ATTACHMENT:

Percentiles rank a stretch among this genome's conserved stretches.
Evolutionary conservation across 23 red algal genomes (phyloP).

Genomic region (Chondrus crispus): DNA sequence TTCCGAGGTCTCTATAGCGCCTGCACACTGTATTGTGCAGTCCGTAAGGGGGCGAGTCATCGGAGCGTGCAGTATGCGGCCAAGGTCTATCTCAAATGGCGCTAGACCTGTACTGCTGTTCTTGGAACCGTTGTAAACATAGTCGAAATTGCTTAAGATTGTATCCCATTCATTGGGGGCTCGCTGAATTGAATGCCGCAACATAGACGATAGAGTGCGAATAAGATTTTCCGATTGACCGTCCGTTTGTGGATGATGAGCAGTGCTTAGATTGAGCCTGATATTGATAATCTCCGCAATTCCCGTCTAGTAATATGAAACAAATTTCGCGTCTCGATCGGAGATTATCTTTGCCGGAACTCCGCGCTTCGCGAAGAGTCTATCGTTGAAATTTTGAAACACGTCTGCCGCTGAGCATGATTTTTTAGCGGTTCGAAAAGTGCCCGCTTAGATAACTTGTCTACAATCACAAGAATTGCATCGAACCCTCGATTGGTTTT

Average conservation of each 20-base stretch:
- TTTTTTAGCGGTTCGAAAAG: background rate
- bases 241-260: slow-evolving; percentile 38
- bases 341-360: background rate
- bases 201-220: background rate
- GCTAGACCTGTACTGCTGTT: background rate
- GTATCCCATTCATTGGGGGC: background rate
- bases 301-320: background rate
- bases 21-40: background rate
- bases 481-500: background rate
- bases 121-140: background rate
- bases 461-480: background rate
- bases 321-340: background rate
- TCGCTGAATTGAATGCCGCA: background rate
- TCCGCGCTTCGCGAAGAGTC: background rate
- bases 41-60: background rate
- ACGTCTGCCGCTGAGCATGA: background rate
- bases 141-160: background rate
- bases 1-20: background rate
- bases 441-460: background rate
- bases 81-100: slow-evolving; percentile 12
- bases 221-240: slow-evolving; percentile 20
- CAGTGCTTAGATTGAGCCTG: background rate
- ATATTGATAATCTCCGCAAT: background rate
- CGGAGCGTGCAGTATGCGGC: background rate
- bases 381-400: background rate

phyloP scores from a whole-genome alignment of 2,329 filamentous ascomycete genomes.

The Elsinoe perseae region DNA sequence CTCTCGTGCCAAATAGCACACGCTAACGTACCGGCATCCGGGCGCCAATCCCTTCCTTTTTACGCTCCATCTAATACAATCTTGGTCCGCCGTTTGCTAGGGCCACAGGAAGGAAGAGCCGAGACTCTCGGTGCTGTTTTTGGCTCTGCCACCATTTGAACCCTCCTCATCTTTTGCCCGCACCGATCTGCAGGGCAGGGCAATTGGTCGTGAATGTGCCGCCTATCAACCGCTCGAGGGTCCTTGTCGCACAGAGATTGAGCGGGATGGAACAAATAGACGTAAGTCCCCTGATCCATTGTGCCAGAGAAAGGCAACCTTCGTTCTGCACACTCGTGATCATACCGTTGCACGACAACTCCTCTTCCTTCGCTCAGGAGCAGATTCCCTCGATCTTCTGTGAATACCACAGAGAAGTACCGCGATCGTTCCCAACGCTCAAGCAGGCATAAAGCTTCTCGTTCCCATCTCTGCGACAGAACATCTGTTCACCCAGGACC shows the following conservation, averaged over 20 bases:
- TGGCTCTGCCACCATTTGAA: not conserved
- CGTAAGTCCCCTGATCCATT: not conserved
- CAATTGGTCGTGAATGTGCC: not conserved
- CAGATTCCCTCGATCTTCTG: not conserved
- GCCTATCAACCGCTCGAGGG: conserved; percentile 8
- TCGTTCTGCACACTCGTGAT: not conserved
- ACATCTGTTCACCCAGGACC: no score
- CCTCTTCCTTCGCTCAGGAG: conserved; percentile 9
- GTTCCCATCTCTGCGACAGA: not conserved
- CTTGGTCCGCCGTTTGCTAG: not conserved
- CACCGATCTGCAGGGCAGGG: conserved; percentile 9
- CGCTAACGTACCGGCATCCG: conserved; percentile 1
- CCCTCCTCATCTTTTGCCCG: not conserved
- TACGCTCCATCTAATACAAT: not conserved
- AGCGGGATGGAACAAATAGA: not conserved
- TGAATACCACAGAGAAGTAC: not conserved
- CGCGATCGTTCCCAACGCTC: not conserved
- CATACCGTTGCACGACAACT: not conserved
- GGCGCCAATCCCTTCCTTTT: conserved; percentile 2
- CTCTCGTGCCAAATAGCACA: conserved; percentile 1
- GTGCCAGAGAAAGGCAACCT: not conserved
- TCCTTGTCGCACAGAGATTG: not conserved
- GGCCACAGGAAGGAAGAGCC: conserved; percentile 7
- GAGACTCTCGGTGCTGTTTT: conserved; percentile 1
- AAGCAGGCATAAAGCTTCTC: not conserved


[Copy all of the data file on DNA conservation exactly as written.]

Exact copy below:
Percentiles rank a stretch among this genome's conserved stretches.
Evolutionary conservation across 23 red algal genomes (phyloP).

Genomic region (Chondrus crispus): DNA sequence TTCCGAGGTCTCTATAGCGCCTGCACACTGTATTGTGCAGTCCGTAAGGGGGCGAGTCATCGGAGCGTGCAGTATGCGGCCAAGGTCTATCTCAAATGGCGCTAGACCTGTACTGCTGTTCTTGGAACCGTTGTAAACATAGTCGAAATTGCTTAAGATTGTATCCCATTCATTGGGGGCTCGCTGAATTGAATGCCGCAACATAGACGATAGAGTGCGAATAAGATTTTCCGATTGACCGTCCGTTTGTGGATGATGAGCAGTGCTTAGATTGAGCCTGATATTGATAATCTCCGCAATTCCCGTCTAGTAATATGAAACAAATTTCGCGTCTCGATCGGAGATTATCTTTGCCGGAACTCCGCGCTTCGCGAAGAGTCTATCGTTGAAATTTTGAAACACGTCTGCCGCTGAGCATGATTTTTTAGCGGTTCGAAAAGTGCCCGCTTAGATAACTTGTCTACAATCACAAGAATTGCATCGAACCCTCGATTGGTTTT

Average conservation of each 20-base stretch:
- TTTTTTAGCGGTTCGAAAAG: background rate
- bases 241-260: slow-evolving; percentile 38
- bases 341-360: background rate
- bases 201-220: background rate
- GCTAGACCTGTACTGCTGTT: background rate
- GTATCCCATTCATTGGGGGC: background rate
- bases 301-320: background rate
- bases 21-40: background rate
- bases 481-500: background rate
- bases 121-140: background rate
- bases 461-480: background rate
- bases 321-340: background rate
- TCGCTGAATTGAATGCCGCA: background rate
- TCCGCGCTTCGCGAAGAGTC: background rate
- bases 41-60: background rate
- ACGTCTGCCGCTGAGCATGA: background rate
- bases 141-160: background rate
- bases 1-20: background rate
- bases 441-460: background rate
- bases 81-100: slow-evolving; percentile 12
- bases 221-240: slow-evolving; percentile 20
- CAGTGCTTAGATTGAGCCTG: background rate
- ATATTGATAATCTCCGCAAT: background rate
- CGGAGCGTGCAGTATGCGGC: background rate
- bases 381-400: background rate

phyloP scores from a whole-genome alignment of 2,329 filamentous ascomycete genomes.

The Elsinoe perseae region DNA sequence CTCTCGTGCCAAATAGCACACGCTAACGTACCGGCATCCGGGCGCCAATCCCTTCCTTTTTACGCTCCATCTAATACAATCTTGGTCCGCCGTTTGCTAGGGCCACAGGAAGGAAGAGCCGAGACTCTCGGTGCTGTTTTTGGCTCTGCCACCATTTGAACCCTCCTCATCTTTTGCCCGCACCGATCTGCAGGGCAGGGCAATTGGTCGTGAATGTGCCGCCTATCAACCGCTCGAGGGTCCTTGTCGCACAGAGATTGAGCGGGATGGAACAAATAGACGTAAGTCCCCTGATCCATTGTGCCAGAGAAAGGCAACCTTCGTTCTGCACACTCGTGATCATACCGTTGCACGACAACTCCTCTTCCTTCGCTCAGGAGCAGATTCCCTCGATCTTCTGTGAATACCACAGAGAAGTACCGCGATCGTTCCCAACGCTCAAGCAGGCATAAAGCTTCTCGTTCCCATCTCTGCGACAGAACATCTGTTCACCCAGGACC shows the following conservation, averaged over 20 bases:
- TGGCTCTGCCACCATTTGAA: not conserved
- CGTAAGTCCCCTGATCCATT: not conserved
- CAATTGGTCGTGAATGTGCC: not conserved
- CAGATTCCCTCGATCTTCTG: not conserved
- GCCTATCAACCGCTCGAGGG: conserved; percentile 8
- TCGTTCTGCACACTCGTGAT: not conserved
- ACATCTGTTCACCCAGGACC: no score
- CCTCTTCCTTCGCTCAGGAG: conserved; percentile 9
- GTTCCCATCTCTGCGACAGA: not conserved
- CTTGGTCCGCCGTTTGCTAG: not conserved
- CACCGATCTGCAGGGCAGGG: conserved; percentile 9
- CGCTAACGTACCGGCATCCG: conserved; percentile 1
- CCCTCCTCATCTTTTGCCCG: not conserved
- TACGCTCCATCTAATACAAT: not conserved
- AGCGGGATGGAACAAATAGA: not conserved
- TGAATACCACAGAGAAGTAC: not conserved
- CGCGATCGTTCCCAACGCTC: not conserved
- CATACCGTTGCACGACAACT: not conserved
- GGCGCCAATCCCTTCCTTTT: conserved; percentile 2
- CTCTCGTGCCAAATAGCACA: conserved; percentile 1
- GTGCCAGAGAAAGGCAACCT: not conserved
- TCCTTGTCGCACAGAGATTG: not conserved
- GGCCACAGGAAGGAAGAGCC: conserved; percentile 7
- GAGACTCTCGGTGCTGTTTT: conserved; percentile 1
- AAGCAGGCATAAAGCTTCTC: not conserved